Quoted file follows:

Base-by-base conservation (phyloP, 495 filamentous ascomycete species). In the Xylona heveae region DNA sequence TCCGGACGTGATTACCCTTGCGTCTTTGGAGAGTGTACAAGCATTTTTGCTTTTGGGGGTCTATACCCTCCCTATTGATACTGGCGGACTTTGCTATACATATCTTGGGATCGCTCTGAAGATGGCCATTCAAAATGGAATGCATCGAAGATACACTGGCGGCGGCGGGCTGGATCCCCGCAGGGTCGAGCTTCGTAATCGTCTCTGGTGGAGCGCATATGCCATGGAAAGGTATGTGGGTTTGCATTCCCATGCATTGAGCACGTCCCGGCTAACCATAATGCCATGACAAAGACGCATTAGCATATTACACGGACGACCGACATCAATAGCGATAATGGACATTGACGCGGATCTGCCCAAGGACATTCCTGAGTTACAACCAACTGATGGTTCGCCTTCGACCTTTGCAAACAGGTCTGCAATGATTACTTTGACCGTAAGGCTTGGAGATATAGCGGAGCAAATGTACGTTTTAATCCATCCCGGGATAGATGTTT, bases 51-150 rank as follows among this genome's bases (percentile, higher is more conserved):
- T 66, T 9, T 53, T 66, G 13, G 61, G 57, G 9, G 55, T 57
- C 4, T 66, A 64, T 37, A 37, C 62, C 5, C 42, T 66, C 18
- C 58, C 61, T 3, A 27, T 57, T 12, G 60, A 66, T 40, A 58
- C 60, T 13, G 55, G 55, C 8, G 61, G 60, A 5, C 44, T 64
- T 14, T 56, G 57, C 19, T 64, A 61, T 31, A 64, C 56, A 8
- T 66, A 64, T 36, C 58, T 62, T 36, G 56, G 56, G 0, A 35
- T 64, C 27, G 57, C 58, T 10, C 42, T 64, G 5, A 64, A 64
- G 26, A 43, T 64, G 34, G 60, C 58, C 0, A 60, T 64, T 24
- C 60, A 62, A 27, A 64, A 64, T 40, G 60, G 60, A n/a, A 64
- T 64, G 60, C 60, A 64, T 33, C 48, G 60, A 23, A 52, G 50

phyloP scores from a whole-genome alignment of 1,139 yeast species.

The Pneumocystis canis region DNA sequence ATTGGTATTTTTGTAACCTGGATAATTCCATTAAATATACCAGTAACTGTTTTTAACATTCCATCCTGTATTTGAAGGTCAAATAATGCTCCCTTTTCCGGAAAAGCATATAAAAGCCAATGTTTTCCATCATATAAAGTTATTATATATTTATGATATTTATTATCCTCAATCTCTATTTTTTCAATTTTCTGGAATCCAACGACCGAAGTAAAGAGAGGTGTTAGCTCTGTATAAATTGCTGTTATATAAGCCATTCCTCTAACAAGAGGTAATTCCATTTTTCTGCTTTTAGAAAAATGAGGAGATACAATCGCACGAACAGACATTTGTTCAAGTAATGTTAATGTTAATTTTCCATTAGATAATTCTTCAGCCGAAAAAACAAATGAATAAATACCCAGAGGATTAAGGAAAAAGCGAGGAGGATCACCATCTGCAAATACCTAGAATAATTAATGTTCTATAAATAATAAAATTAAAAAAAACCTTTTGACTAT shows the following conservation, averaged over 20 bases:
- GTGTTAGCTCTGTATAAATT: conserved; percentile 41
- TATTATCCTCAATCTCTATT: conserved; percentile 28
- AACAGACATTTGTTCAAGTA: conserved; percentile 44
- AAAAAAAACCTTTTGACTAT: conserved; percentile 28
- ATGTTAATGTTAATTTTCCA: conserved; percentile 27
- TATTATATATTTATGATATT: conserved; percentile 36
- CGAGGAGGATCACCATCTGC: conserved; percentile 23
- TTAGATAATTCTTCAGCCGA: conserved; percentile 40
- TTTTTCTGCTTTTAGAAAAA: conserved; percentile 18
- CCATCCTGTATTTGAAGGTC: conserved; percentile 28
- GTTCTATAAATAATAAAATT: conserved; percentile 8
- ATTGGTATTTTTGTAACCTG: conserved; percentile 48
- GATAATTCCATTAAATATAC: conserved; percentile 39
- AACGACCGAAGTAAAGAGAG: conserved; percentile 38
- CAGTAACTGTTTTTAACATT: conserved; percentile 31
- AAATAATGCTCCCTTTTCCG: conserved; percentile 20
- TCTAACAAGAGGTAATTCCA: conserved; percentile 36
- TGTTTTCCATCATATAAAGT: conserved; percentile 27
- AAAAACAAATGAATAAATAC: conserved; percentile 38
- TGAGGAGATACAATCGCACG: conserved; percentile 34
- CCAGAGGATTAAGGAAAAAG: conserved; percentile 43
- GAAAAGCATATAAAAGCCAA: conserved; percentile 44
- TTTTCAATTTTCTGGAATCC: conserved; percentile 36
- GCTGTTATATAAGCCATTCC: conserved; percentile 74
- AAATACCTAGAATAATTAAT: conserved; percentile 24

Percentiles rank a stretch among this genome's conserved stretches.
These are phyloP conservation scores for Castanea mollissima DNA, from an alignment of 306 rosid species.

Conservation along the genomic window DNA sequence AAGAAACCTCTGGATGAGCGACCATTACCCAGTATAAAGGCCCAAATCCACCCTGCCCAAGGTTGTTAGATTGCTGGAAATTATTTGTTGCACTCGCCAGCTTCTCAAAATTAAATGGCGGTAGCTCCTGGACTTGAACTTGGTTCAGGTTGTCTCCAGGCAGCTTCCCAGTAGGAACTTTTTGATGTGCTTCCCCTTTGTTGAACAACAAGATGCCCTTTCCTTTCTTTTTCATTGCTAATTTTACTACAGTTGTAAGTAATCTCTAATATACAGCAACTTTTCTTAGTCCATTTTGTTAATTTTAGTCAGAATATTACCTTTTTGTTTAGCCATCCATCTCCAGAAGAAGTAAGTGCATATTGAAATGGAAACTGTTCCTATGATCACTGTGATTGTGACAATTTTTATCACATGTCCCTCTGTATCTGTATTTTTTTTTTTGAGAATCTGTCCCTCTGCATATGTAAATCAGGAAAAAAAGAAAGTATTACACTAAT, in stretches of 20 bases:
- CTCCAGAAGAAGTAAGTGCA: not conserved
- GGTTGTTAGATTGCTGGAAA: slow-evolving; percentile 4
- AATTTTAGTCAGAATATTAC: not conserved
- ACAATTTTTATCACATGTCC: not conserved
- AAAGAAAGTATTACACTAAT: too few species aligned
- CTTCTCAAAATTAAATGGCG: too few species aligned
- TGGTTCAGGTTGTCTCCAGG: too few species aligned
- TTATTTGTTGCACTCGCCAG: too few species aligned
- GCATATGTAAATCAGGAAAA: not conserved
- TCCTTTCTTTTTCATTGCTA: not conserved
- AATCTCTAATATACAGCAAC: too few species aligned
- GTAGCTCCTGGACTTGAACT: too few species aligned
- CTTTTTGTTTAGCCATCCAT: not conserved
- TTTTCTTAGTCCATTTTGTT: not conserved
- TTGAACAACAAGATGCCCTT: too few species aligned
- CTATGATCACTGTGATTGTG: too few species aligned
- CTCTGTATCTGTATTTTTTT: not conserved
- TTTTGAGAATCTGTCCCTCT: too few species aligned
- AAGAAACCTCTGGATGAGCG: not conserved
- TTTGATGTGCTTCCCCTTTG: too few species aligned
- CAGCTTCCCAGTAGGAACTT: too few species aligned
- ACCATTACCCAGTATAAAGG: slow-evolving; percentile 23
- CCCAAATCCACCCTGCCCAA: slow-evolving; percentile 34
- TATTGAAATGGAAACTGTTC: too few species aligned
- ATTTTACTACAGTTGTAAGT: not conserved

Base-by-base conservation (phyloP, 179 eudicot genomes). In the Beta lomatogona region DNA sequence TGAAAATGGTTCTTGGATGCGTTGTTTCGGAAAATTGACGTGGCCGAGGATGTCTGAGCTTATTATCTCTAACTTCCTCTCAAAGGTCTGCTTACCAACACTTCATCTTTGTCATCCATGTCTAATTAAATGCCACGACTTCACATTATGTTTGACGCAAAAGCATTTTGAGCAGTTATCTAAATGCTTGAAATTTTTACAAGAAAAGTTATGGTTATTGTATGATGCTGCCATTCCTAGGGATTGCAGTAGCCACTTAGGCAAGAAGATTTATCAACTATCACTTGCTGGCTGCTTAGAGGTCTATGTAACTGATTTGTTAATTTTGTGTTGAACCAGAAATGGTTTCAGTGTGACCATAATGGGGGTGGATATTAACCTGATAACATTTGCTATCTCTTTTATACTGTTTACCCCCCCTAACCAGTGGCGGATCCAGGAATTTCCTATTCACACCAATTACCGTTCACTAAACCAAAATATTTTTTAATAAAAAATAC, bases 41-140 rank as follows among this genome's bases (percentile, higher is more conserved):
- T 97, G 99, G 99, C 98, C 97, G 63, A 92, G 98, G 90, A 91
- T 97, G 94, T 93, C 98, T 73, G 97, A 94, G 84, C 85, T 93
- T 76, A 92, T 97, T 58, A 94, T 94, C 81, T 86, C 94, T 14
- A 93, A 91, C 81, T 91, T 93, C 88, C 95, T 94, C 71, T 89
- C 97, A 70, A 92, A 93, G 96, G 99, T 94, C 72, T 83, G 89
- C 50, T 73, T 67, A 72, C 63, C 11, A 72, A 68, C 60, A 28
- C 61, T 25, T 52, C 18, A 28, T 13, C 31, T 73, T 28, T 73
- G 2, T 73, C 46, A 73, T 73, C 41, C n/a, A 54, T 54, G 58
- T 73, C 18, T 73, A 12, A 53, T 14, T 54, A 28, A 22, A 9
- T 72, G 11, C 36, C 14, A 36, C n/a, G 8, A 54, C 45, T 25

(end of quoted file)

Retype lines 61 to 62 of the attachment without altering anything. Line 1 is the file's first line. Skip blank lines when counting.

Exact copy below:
- TTTGATGTGCTTCCCCTTTG: too few species aligned
- CAGCTTCCCAGTAGGAACTT: too few species aligned